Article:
As the 1980s unfolded, Zappa continued to follow his musical muse, turning out classical, rock, and jazz albums with equal facility. (He won a Grammy Award for Jazz from Hell, an instrumental album in which he played all the parts on a Synclavier.) Looking at Zappas vast and sprawling body of work, Harry Sumrall, writing in the San Jose Mercury News, called it the oddest, weirdest, most idiosyncratic and eccentric body of music created in this or any other century. And one of the most inspired.

Ironically, while some of Zappas music was among the most controversial issued in the 60s, 70s, 80s, and 90s, his personal life was much more sedate. He and Gail, who had long since emerged as her husbands business partner, had four childrenDweezil, Moon Unit, Ahmet Emuukha Rodan, and Diva. Family friend and rock groupee Pamela Des Barresonce governess to two of the Zappa childrenrecalled in Musician that the Zappa household wasnt what youd call normal, but it wasnt what people thought either. It was a very free-form householdloose, but very loving and warm. He was very much a family man. Former Mothers bandmate Mark Volman, meanwhile, noted in Musician that Zappa was such a caring father, and with Gail they gave their kids room to be themselves and to speak their minds. And they are all very articulate and very generous about their love for their father. Volman further commented that Zappas daily routine reflected the value he placed on his family. He didnt care about going out and making the scene. A big night for Frank was a pot of espresso, a pack of cigarettes and a pizzadelivered. And to have his 24-track studio in the house and his family upstairs.

Addressing the issue of parenting, Zappa wrote in The Real Frank Zappa Book: As far as rearing children goes, the basic idea I try to keep in mind is that a child is a person. Just because they happen to be a little shorter than you doesnt mean they are dumber than you. A lot of people make that mistake, and forget how much value there is in raw intuition and theres plenty of that in every child.

Diagnosed with Cancer

In January 1990 Zappa was diagnosed with prostate cancer. Still, he continued to pursue his musical, business, and political interests and later that year traveled to Europe, where he met Czechoslovakian President Vaclev Havel, a big Zappa fan. Once he returned to the United States, Zappa redoubled his efforts to complete the myriad unfinished projects on which he was working. But as Rip Rense wrote in LA Weekly, time and energy were undependable, inadequate allies for Frank; he made do with them, ever stretching their limits through insomniac nights with the only drugs he ever abused: caffeine and nicotine. He would sit, often until dawn working with an urgencythatbecameterribleand poignant as his health declined. Prior to his death, Zappa and his wife began negotiations with Rykodisc to sell his master recordings, and the label subsequently rereleased nearly 30 years worth of Zappa music on 70 CDS.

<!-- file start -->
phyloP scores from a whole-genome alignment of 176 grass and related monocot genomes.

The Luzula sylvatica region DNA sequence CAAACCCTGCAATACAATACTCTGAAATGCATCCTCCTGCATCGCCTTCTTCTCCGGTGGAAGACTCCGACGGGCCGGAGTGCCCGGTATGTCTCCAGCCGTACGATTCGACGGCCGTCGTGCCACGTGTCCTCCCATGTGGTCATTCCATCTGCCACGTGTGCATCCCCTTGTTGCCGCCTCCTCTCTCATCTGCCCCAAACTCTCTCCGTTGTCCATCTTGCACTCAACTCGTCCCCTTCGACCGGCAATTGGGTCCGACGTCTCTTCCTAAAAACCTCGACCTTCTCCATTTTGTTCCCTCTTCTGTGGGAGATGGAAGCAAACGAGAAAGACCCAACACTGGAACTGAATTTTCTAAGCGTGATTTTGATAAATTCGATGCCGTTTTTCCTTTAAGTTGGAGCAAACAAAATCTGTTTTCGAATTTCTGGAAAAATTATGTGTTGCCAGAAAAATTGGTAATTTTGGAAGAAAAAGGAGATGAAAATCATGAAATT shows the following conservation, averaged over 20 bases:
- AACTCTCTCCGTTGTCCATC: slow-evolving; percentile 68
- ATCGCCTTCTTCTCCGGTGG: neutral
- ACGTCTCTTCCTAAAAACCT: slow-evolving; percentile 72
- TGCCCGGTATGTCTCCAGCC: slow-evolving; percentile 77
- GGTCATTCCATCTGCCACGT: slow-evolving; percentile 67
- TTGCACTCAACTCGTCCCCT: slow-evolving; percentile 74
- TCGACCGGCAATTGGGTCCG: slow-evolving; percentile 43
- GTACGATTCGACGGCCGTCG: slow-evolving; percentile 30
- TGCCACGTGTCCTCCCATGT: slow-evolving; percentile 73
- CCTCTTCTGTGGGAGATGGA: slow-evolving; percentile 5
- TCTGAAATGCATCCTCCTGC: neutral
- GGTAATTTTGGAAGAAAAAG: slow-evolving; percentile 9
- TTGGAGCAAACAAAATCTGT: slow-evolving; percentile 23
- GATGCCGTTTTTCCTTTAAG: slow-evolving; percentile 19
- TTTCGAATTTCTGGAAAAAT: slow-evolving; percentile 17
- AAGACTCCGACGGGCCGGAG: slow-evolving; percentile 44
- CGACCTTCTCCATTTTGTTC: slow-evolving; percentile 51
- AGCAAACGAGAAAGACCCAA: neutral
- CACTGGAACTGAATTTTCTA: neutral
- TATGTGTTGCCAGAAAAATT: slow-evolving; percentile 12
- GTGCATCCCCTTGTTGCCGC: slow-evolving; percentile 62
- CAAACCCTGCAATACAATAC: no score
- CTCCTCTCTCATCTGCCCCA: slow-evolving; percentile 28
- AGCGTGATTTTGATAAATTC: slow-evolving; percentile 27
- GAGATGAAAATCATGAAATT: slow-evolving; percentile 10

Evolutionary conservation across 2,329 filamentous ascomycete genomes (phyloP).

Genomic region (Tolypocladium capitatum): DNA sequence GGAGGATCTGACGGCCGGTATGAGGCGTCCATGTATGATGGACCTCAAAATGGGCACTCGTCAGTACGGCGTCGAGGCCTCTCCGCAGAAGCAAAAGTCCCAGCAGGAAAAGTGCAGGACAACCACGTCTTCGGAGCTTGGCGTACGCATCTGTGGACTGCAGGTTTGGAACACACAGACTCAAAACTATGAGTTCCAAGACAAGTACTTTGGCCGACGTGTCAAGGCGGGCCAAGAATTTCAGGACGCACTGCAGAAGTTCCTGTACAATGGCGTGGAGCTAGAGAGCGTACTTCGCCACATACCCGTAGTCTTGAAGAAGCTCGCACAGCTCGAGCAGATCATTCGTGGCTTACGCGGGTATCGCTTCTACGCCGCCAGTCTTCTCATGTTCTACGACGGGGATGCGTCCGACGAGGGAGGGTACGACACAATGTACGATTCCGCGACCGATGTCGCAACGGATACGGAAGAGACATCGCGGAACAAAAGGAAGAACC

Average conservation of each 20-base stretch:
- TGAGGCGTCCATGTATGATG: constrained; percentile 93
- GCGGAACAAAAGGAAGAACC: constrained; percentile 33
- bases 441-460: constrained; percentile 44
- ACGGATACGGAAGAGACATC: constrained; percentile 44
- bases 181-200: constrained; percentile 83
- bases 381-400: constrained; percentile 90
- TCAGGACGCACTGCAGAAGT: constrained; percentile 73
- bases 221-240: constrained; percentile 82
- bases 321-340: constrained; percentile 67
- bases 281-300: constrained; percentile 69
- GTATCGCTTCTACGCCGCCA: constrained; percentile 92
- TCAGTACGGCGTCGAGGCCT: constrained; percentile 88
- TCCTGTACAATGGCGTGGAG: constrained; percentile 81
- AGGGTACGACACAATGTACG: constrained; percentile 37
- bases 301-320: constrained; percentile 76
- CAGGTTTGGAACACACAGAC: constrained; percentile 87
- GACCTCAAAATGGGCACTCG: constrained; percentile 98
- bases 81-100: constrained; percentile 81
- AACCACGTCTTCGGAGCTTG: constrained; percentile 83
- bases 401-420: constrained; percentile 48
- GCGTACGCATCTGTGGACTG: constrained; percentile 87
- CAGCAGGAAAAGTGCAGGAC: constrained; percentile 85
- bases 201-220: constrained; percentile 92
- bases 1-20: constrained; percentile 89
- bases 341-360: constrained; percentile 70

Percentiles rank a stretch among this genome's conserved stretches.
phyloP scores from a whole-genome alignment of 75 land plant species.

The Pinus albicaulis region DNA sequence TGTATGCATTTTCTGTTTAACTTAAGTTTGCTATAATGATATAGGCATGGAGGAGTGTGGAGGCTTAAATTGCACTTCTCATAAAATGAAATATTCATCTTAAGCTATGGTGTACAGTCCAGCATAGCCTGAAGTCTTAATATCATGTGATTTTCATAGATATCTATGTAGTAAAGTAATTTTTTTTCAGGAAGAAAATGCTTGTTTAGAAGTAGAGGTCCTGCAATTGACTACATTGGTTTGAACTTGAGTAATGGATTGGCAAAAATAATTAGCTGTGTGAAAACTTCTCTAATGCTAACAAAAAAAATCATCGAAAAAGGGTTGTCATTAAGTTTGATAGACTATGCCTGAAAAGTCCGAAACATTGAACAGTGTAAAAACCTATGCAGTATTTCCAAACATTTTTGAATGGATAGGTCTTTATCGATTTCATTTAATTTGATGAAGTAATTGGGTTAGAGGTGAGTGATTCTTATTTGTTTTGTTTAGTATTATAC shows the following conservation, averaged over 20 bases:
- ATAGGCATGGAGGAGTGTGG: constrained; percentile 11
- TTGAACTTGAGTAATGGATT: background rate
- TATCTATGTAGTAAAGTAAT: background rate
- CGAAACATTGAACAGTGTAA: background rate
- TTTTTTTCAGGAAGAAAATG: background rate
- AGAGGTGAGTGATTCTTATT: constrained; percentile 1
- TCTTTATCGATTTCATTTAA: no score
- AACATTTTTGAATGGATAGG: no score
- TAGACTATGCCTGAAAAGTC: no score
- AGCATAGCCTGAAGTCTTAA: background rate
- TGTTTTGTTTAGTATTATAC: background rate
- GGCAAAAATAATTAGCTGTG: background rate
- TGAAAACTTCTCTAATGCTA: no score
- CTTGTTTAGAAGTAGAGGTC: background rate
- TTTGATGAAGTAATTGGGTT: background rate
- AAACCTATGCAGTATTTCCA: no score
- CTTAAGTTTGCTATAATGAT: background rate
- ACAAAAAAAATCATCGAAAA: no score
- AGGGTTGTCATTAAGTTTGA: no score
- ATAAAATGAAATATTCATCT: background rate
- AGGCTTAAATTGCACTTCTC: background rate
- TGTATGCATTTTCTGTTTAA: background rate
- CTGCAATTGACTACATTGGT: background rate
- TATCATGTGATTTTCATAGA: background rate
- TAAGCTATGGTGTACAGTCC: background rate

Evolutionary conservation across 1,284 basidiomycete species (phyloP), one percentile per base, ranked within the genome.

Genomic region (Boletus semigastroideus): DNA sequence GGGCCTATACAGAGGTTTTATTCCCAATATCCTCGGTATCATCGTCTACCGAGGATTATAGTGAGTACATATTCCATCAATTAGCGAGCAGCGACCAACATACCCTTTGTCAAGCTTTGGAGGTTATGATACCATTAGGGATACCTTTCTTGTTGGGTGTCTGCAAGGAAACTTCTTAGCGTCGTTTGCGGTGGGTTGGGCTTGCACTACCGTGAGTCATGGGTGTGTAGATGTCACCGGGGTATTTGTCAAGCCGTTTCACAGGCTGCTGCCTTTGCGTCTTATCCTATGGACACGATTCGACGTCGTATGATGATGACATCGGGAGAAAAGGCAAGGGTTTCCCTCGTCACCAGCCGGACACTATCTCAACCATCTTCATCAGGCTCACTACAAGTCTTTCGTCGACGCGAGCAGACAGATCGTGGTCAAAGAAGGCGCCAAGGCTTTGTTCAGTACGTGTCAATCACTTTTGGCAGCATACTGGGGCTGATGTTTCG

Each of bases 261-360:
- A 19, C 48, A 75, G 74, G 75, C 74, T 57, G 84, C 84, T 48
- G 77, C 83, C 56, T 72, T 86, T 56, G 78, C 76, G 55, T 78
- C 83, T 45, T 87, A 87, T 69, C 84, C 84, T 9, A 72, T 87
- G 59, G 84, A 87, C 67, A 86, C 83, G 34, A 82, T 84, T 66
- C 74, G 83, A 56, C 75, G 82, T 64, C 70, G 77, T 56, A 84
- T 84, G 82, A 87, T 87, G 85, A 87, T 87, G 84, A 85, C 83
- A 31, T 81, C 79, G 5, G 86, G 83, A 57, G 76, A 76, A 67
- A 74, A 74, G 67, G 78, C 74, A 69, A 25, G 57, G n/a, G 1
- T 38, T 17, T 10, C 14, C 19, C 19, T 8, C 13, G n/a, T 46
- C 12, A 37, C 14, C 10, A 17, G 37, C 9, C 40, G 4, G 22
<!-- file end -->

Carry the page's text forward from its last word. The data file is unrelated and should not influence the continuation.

Zappa died on December 4, 1993, leaving behind a huge and provocative catalog of music. Numerous fans, friends, and fellow musicians weighed in to express their appreciation for the artist and the music he created. Santa Cruz Sentinel columnist Tom Long wrote that Zappa was an original, and originality is prized less and less these days. Still, if anyone believed in the undeniable force and passion of art, and its ability to overcome all obstacles, it was Frank Zappa. Guitarist Steve Vai, one of many musicians who worked with Zappa over the course of his career, commented in Aquarian Weekly: In Frank I saw an artist of uncompromising approach and flawless integrity in his art. One hundred years from now when many popular bands will mean little more than funny names from the past, Frank will be revered and celebrated for the true genius that he is. His daughter Moon Unit, meanwhile, simply called him the truest person I have ever known.

In 1995 Zappa was posthumously inducted into the Rock & Roll Hall of Fame, an ironic honor considering the recording industrys long history of ambivalence and occasional hostilitytoward the artist during his career.

Selected discography

Freak Out! Verve, 1966.

Absolutely Free, Verve, 1967.

Were Only in It for the Money, Verve, 1967.

Lumpy Gravy, Verve, 1967.

Cruising with Ruben and the Jets, Verve, 1967.

Uncle Meat, Bizarre, 1969.

Hot Rats, Bizarre, 1970.

Burnt Weeny Sandwich, Bizarre, 1970.

Weasels Ripped My Flesh, Bizarre, 1970.

Chungas Revenge, Bizarre, 1970.

Fillmore East, June 1971, Bizarre, 1971.

Just Another Band from L.A., Bizarre, 1972.

Waka/Jawaka, Bizarre, 1972.

The Grand Wazoo, Reprise, 1973.

Over-nite Sensation, DiscReet, 1973.

Apostrophe, DiscReet, 1974.

Roxy & Elsewhere, DiscReet, 1974.

One Size Fits All, DiscReet, 1974.

Bongo Fury, DiscReet, 1975.

Zoot Allures, Warner Bros., 1976.

Zappa in New York, DiscReet, 1978.

Studio Tan, Warner Bros., 1978.

Sleep Dirt, Warner Bros., 1978.

Sheik Yerbouti, Zappa, 1979.

Orchestral Favorites, Warner Bros., 1979.

Joes Garage Acts I, II & III, Zappa, 1980.

Tinsel Town Rebellion, Barking Pumpkin, 1981.

Shut Up n Play Yer Guitar, Barking Pumpkin, 1981.

You Are What You Is, Barking Pumpkin, 1981.

Ship Arriving Too Late to Save a Drowning Witch, Barking Pumpkin, 1982.

Them or Us, Barking Pumpkin, 1986.

Thing-Fish, Barking Pumpkin, 1986.

Francesco Zappa, Barking Pumpkin, 1986.

FrankZappa Meets the Mothers of Prevention, Barking Pumpkin, 1986.

Jazz from Hell, Barking Pumpkin, 1988.

Guitar, Barking Pumpkin, 1988.

Broadway the Hard Way, Barking Pumpkin, 1988.

You Cant Do That on Stage Anymore (6 vols.), Barking Pumpkin, 1988-92.

The Best Band You Never Heard in Your Life, Barking Pumpkin, 1991.

Make a Jazz Noise Here, Barking Pumpkin, 1991.